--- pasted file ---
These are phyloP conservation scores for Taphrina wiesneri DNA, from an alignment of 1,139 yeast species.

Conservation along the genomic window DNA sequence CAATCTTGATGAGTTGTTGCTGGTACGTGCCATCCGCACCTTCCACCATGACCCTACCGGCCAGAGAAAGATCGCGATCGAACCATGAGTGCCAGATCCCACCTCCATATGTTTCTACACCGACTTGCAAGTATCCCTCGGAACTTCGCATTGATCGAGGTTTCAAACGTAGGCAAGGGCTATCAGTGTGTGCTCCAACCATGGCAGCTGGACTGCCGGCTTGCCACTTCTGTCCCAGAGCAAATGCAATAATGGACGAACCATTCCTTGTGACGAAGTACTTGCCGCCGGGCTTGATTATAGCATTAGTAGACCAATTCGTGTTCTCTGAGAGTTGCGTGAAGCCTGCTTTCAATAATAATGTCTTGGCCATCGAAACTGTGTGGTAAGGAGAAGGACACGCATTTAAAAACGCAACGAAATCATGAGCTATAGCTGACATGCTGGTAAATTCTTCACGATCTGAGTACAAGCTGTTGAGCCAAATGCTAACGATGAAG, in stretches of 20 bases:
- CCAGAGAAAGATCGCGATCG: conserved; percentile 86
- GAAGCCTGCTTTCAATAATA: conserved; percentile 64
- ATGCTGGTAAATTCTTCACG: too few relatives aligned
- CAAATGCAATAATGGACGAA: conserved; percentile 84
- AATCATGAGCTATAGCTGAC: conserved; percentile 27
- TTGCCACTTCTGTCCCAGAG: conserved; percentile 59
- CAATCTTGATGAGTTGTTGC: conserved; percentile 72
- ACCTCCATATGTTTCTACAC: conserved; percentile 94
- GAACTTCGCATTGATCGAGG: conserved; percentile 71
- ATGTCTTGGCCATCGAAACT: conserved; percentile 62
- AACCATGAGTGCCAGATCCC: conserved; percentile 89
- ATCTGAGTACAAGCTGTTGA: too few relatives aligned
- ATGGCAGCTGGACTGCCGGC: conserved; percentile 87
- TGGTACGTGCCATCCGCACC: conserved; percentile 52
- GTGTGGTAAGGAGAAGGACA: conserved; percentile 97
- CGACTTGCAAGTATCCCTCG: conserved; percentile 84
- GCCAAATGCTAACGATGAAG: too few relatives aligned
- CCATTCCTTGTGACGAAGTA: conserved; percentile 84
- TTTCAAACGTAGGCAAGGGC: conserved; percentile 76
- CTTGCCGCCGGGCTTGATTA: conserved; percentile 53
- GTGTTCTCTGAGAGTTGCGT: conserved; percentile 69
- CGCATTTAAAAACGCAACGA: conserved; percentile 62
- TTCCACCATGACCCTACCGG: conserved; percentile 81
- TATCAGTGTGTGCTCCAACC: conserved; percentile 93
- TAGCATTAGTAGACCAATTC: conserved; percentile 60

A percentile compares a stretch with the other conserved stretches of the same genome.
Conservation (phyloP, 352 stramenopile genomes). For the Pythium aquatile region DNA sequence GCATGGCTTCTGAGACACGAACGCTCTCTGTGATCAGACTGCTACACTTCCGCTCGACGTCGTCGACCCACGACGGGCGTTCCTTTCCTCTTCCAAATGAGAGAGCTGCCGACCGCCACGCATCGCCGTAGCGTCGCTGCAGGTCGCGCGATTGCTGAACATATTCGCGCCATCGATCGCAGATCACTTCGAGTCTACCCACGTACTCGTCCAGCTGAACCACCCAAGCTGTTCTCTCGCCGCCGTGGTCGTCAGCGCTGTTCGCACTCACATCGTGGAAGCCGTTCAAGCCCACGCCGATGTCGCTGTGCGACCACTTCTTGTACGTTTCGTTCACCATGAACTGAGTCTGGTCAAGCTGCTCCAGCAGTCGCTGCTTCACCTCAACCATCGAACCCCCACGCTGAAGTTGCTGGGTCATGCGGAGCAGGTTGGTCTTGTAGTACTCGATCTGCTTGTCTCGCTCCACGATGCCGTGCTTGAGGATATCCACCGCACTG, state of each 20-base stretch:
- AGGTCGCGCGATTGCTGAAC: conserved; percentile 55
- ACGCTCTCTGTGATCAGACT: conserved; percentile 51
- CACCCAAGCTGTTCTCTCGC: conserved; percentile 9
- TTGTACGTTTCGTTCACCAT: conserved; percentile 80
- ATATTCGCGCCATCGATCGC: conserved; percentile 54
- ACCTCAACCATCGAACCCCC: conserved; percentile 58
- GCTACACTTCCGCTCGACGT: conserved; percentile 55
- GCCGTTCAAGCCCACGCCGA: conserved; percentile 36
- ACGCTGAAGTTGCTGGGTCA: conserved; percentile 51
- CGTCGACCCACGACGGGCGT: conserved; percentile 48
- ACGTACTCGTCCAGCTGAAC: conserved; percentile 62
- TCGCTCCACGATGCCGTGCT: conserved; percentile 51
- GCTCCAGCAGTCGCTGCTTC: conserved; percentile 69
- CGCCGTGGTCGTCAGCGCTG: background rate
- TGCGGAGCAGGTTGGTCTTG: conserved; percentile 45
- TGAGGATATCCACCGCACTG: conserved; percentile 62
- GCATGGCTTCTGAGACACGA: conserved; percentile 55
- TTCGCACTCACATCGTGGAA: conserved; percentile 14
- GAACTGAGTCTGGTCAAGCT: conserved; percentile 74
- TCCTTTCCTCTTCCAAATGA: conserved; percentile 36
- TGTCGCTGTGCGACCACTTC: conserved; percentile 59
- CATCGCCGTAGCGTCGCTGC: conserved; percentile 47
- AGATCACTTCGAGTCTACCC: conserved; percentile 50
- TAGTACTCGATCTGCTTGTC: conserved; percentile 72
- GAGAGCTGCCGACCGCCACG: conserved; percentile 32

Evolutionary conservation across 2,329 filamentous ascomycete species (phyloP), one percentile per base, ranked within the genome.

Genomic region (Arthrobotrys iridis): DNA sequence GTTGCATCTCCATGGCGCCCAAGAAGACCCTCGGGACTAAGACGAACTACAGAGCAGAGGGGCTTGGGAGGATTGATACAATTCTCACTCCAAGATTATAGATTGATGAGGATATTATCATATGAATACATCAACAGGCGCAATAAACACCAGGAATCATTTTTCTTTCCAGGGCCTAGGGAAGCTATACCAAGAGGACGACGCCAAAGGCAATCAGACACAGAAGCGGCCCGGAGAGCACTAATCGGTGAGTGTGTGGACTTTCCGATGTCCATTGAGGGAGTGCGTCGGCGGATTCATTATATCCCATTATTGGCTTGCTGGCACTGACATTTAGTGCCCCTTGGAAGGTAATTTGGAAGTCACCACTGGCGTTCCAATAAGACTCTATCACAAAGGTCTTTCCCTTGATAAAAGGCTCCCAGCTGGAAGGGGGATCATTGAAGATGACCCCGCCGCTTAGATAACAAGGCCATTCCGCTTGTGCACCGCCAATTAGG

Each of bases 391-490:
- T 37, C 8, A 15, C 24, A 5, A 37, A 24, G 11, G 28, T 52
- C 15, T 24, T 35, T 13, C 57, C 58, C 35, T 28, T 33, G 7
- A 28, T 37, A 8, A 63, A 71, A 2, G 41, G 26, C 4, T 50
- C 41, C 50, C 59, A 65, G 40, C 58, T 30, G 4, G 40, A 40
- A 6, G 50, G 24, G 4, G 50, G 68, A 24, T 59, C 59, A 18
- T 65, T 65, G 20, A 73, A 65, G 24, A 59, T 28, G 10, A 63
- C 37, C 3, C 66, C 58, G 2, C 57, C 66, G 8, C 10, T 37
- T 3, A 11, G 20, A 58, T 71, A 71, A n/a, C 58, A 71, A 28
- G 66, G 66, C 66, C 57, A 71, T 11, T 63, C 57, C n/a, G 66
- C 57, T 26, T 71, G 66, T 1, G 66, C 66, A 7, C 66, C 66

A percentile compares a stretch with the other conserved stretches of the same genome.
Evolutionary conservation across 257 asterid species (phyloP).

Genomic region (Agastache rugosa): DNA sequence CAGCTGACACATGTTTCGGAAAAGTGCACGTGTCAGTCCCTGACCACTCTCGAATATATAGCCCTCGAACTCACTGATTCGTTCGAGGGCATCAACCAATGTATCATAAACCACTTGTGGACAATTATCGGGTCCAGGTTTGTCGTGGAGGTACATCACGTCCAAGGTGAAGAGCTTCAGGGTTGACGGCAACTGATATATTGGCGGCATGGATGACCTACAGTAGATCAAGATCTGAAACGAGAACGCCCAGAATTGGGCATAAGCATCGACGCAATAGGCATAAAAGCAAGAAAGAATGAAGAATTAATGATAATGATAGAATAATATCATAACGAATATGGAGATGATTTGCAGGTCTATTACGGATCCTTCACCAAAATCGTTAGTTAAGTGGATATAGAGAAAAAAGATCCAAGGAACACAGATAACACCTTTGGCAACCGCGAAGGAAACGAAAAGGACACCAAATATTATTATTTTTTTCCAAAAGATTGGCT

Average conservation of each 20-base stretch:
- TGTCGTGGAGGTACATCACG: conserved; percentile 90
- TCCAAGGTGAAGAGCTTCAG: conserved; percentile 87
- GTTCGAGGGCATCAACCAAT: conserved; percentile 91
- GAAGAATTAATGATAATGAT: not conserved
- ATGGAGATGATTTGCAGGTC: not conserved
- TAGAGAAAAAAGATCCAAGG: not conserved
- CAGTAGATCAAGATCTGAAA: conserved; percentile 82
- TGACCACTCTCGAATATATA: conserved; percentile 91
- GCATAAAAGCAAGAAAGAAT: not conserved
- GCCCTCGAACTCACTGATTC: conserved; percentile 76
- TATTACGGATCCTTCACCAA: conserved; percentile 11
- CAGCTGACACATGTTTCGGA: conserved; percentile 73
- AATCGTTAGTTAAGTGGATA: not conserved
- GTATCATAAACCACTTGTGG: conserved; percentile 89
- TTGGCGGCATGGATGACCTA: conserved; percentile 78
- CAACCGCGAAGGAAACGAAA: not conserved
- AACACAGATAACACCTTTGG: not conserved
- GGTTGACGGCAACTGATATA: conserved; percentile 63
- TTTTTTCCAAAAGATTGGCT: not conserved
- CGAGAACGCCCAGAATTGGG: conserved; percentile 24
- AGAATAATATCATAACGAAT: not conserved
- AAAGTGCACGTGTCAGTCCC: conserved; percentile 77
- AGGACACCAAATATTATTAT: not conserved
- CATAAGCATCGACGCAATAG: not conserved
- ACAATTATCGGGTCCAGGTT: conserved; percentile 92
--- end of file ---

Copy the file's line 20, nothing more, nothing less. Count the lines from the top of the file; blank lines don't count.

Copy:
- CCATTCCTTGTGACGAAGTA: conserved; percentile 84